Africa May be the Next Factory to World

Africa May be the Next Factory to World
Some foreign manufacturers have already started moving their operations to African countries

AFRICANGLOBE – At the three-day African Economic Conference which recently took place in Johannesburg, South Africa, heads of state, business leaders and development experts discussed how regional integration can boost economic growth.

African countries have seen high levels of economic growth over the past decade. That’s despite the global economic crisis that struck in 2008 and 2009. But conference organizers say growth could have been even better had countries made it easier to do business with each other. They say that’s where regional integration plays a major role.

It means investing in infrastructure, education, labor and technology – ensuring good management of shared natural resources – and having uniform rules, standards and regulations so goods and services don’t get delayed or blocked at the border.

Professor Mthuli Ncube, African Development Bank Vice President and Chief Economist, said, “Regional integration basically is about really facilitating movement in a region, in a zone, in a country, within a country. It’s about moving people. It’s about moving goods. It’s about connecting people through infrastructure. It’s about movement of talent. It’s about making sure that our seaports function well so as to service the countries where they are located, but as well as the hinterland. So it’s about movement of investment within Africa and capital as well. There are many facets to facilitating movement all with the view to developing business and growing the economies.”

Despite regional integration having been a goal for sometime, he said much improvement is needed.

“If you look at the trade in goods and services, that is still low. Intra-Africa trade is still of the order of 15 percent compared to other regions where it is much higher, many times higher. Much of it has to do with weak manufacturing bases that you find in most African countries. So the countries don’t have much to trade with each other. A lot of them will still produce natural resources, which are merely exported without much beneficiation [processing to add value]. That’s part of the reason. But there are other areas where Africa has made a lot of progress, such as in intra-Africa investment.”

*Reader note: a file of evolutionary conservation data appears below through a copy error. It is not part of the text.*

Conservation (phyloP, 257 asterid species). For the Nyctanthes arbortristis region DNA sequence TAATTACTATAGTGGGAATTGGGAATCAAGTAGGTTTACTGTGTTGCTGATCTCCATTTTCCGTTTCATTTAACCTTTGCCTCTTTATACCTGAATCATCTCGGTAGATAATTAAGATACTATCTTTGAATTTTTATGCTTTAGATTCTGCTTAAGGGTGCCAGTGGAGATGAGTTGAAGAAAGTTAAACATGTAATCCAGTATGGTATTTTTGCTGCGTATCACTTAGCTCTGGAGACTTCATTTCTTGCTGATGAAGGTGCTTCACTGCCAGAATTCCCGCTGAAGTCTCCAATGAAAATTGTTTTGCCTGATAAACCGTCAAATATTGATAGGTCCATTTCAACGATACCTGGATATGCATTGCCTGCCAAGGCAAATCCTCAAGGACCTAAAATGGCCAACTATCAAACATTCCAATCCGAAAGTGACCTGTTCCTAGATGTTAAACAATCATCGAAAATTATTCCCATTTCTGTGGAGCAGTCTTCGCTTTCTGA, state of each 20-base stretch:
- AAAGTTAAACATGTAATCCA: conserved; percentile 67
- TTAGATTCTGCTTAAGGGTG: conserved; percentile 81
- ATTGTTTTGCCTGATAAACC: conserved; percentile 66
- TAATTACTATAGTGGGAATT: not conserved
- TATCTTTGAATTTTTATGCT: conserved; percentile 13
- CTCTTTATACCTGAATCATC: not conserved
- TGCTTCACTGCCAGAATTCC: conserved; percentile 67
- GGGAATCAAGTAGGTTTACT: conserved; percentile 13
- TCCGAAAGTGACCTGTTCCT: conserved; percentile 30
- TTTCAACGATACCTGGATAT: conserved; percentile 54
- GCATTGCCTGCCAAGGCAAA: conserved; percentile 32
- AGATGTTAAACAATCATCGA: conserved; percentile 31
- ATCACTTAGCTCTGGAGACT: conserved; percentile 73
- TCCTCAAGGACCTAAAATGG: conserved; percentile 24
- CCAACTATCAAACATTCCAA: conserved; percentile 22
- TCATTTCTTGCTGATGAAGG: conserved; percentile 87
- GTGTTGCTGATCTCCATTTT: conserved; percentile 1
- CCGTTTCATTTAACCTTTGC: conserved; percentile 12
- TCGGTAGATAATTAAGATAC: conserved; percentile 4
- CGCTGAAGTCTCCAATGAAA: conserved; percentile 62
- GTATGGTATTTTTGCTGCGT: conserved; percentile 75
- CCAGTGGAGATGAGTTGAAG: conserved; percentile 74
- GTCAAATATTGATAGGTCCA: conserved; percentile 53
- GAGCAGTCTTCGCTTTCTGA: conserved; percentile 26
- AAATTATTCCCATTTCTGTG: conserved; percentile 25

This includes banks and mobile telephone companies.

Ncube said that greater regional integration can act as a buffer for possible future economic crises.
“Our research shows that those regions where the quality of integration is of higher quality, those regions were better at absorbing the shocks of the global economic crisis. And this is particularly the case with [the] East Africa region – around Kenya, Tanzania, Uganda and so forth. That region absorbed the crisis better that other regions and we think integration – at least our research shows – was critical in that,” he said.

He added that greater regional integration will prepare the continent to be – what he calls – the next factory to the world. That can happen he says, when wages start rising in countries, such as China and Vietnam.

The African Development Bank Chief Economist said countries are working toward easing restrictive trade regulations. But he warns it’s an on-going process and nations could revert to more self-protective measures. He says for Africa, it can no longer be business as usual.

“Africa is showing that it can resist successfully and absorb the global shocks. Africa needs to see itself also as part of the global growth poll. Africa needs to see itself as part of the global solution to coming out of the crisis in the first place. It’s not business as usual.”

The African Development Bank said the continent must be aware of “mega-trade partnership agreements that wealthy nations are negotiating among themselves.”

In his speech at the opening of the African Economic Conference, bank president Donald Kaberuka said while economic growth has been high, it needs to be higher. He said the continent needs a minimum economic growth of seven percent for many years to keep pace with its rapidly rising population.


By: Joe DeCapua